Quick-Thoughts: Larisa Shepitko’s The Ascent (1977)

Proceeding the 1978 Berlin International Film Festival, Shepitko described in an interview that the reason for her wanting to make a film set during World War II was because she saw its thematic substance applicable to what she sought out of the modern climate of Soviet culture: 

“Each time period brings certain issues to the surface, and the question of heroism in today’s times is perhaps just as burning an issue now as it was in a time of war”. 

She looks at the Soviet Union’s success during World War II and their defeat of Germany, and how that brawn seems necessary now as it was back then. During, however, the modern era where incredible advancements were being made technologically and medically but controlled exclusively by more powerful forces, she questions the “spirituality” of her people, and how looking backwards may influence it.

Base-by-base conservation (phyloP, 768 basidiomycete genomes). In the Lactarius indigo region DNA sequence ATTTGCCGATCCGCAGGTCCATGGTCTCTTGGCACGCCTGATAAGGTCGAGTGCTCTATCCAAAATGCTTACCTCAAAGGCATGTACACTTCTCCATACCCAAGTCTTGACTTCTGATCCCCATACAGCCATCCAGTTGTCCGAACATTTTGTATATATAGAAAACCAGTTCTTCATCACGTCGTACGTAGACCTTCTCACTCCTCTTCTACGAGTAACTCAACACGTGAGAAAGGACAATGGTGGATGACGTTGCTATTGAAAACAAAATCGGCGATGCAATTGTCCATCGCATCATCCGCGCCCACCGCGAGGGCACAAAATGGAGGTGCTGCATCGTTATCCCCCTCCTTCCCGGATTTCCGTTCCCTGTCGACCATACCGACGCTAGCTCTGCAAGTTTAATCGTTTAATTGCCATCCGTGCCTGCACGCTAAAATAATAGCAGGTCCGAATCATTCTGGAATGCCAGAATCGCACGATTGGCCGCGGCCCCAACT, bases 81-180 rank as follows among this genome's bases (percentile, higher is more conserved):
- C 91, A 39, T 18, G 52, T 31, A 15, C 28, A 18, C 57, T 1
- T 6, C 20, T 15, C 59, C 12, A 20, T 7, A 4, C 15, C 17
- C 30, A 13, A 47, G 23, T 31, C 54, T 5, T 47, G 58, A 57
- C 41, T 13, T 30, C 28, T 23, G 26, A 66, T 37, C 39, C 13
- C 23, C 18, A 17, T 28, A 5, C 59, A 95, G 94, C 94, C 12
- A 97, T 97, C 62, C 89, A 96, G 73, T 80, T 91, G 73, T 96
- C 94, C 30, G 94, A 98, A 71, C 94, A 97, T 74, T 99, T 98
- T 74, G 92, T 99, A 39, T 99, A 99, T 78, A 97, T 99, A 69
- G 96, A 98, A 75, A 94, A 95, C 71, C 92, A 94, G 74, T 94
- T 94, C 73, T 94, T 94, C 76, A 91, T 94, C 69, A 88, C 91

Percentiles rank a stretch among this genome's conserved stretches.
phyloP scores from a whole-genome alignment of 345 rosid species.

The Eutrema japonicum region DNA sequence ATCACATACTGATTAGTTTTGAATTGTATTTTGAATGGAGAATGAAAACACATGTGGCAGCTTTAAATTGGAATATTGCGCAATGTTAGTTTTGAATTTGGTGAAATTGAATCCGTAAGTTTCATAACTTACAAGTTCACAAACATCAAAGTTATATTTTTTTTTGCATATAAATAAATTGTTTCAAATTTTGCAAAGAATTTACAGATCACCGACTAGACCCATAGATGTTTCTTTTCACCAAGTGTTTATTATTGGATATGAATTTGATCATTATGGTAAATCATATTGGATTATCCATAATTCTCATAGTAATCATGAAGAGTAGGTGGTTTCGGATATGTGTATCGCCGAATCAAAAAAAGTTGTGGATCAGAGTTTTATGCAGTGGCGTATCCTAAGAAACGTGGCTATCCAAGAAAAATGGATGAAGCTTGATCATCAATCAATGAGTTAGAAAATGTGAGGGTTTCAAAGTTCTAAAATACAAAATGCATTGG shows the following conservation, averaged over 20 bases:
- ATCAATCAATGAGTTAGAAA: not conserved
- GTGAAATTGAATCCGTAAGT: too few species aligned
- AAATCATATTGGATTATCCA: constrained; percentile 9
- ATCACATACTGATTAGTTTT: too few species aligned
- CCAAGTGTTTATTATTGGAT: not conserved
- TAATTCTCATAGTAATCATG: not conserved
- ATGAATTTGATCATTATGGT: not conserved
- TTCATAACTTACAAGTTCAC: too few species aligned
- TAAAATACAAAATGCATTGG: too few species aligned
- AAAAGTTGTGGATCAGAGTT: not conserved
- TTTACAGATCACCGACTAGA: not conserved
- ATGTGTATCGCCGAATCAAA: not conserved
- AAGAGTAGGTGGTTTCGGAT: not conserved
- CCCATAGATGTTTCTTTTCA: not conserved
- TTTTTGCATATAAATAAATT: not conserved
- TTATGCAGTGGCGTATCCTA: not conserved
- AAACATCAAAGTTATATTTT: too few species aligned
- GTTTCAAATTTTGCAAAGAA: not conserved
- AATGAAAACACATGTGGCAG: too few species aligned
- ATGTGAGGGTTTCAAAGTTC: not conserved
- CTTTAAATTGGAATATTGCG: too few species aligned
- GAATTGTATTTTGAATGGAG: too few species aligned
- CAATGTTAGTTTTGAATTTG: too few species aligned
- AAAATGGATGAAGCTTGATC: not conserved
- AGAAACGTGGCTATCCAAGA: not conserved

The Ascent (1977) is a film that primarily challenges the decisions that are made by two main characters. Both Russian partisans, Rybak and Sotnikov, find themselves traveling through snow to look for food, but are later on caught by German soldiers. What’s so prominent about their harsh journey though is the exchanges of bravery and cowardice that they make, and the almost complete reversal of personalities that are then melded into their dynamic by the time we reach the halfway point.

Verdict: A-

“The Ascent” is now available to stream on The Criterion Channel.

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